I'm sorry that your question wasn't answered in a timely manner. We don't have many avian vets on this site. His watery droppings and head bobbing which accompanies regurgitation and vomiting in cockatiels as evidenced by the vomitus around his face and neck are impotant symptoms but they're not pathognomonic (specifically indicative) of any one particular disorder.
A bird that bobs its head up and down in a sort of pumping motion, beak open and then a purposeful delivery of partially digested food is regurgitating. This is something they would do to feed offspring or a mate. It’s done by some birds to objects (toys, mirrors, people) they are particularly fond of - especially if they’re in a breeding season, when a bird wants to please their owner and/or is of a nervous temperament. Regurgitation that is unusual enough for you to make note of it like you have, might be a symptom of crop infection/impaction and a bird losing ingesta in that manner will become malnourished.
Vomiting is more of a head “flicking” event. The bird will often seem uneasy, pacing or uncomfortable and although the head bobbing might be similar to the regurgitation action, it’s usually more of a shaking and the end result is a very splattered, sticky substance that may or may not include food. When there’s blood showing in the vomitus it may indicate esophageal or proventricular ulcers.
An avian vet (please see here: www.aav.org) will take a look into your bird’s mouth as part of a thorough physical examination and is likely to examine a swab of the oral cavity for abnormal numbers of either bacteria, yeast, or parasites. A good exam will also check for any growths or tumors.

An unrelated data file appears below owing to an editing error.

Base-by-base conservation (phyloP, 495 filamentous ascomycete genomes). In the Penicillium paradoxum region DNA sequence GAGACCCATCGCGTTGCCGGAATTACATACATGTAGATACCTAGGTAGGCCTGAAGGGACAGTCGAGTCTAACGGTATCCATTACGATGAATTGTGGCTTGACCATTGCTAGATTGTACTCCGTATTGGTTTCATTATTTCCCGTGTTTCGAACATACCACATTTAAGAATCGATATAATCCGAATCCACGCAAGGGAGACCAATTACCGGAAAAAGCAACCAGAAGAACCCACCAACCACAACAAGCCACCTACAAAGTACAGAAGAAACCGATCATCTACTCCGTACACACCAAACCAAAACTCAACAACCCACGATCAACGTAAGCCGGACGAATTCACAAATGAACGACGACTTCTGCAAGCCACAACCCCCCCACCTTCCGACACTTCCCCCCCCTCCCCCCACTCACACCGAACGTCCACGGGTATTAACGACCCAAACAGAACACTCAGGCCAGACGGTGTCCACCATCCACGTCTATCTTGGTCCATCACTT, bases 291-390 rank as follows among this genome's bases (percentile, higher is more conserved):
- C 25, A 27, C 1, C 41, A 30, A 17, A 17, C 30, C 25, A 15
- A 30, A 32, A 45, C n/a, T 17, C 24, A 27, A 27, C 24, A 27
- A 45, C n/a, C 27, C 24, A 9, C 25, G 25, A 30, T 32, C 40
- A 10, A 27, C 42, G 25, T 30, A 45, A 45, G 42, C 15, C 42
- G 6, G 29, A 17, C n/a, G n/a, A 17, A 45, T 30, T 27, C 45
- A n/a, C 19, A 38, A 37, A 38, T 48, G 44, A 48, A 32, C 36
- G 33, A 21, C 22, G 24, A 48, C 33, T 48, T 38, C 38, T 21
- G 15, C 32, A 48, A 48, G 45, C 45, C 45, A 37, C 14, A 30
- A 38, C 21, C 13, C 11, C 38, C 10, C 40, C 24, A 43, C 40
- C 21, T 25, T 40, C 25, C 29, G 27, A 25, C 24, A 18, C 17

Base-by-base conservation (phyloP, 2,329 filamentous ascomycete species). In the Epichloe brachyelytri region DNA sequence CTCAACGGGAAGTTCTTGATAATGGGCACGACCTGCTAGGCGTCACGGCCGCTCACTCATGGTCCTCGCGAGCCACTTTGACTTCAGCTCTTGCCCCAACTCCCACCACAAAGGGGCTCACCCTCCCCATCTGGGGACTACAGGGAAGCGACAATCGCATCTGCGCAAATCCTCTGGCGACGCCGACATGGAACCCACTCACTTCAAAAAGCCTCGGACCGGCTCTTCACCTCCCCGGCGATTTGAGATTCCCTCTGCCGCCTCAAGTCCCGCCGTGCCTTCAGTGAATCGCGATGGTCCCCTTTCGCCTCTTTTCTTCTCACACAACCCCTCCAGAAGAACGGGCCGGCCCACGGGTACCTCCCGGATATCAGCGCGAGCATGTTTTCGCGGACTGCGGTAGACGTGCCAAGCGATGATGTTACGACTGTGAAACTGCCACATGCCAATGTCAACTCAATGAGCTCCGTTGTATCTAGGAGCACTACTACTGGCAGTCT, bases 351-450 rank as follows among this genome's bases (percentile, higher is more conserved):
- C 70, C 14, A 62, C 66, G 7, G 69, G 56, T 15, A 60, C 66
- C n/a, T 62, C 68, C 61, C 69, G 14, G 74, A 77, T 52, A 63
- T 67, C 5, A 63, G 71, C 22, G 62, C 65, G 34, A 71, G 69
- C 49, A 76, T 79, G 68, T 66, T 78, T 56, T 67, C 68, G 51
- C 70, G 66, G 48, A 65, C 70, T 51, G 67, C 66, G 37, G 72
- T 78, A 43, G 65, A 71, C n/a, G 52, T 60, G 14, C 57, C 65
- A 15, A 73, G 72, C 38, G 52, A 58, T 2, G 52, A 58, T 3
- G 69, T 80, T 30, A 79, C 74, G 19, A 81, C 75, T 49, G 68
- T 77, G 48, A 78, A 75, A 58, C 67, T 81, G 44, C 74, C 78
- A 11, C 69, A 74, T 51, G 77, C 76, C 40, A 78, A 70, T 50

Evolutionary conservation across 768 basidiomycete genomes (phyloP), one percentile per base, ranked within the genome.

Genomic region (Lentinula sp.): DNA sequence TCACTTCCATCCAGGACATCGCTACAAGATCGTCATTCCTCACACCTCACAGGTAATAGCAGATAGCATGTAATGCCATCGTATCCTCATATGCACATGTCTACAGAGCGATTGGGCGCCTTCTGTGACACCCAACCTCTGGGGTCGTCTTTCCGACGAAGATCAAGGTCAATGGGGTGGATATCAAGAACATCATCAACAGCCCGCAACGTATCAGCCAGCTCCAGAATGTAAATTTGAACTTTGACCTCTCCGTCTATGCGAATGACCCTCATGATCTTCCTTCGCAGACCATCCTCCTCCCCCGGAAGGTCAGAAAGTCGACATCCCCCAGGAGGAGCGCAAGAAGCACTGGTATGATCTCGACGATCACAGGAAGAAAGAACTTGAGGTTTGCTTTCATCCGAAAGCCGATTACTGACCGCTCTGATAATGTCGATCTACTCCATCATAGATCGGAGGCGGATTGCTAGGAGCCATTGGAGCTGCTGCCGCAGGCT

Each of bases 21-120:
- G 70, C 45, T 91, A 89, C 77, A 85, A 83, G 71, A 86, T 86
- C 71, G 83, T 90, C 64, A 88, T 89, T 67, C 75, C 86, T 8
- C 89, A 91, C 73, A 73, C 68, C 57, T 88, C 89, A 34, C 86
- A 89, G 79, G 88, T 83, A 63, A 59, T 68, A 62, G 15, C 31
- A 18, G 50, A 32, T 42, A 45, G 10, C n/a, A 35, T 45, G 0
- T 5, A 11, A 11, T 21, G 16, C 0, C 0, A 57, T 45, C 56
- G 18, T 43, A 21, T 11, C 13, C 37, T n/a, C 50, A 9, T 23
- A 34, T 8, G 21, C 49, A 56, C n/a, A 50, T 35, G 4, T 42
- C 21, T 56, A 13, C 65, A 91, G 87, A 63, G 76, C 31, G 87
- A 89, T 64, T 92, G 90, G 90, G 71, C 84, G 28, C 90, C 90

Vomiting is a more serious symptom and seeing a vet as soon as possible is important. I understand your logistical constraints, however.
There are far too many possible etiologies of vomiting to list in this venue, but as in any case of illness, getting it evaluated, diagnosed and treated right away is often the best outcome at the lowest cost. I would be more comfortable knowing that Cypher was examined by an avian vet.
Gram negative bacteria are a common cause of gastrointestinal infection. These bacteria can proliferate after a bird is stressed. Stress can involve changes in their environment, being frightened, having their sleep hours reduced or other changes in schedules or even a difference in food. Another possible cause is contamination of food or water by fecal matter or from bacterial contamination on our hands.
If Cypher won't drink and eat on his own please consider eyedroppering an infant fluid and electrolyte replacer such as Pedialyte every 20-30 minutes. Put the dropper gently inside his beak and let the drops fall into the bottom beak under the tongue rather than trying to get into the back of his throat. We don’t want to chance Cypher inhaling the fluid and developing aspiration pneumonia. Please heat up his environment to 85F so he need not expend excess energy keeping his body temperature up.
A good bland feeding option at this time is to offer all natural, organic baby food (squash, yams, sweet potatoes, mixed vegetables) which many birds take readily; also try some pablum or baby rice cereal and live-culture yogurt.
Please respond with further questions or concerns if you wish.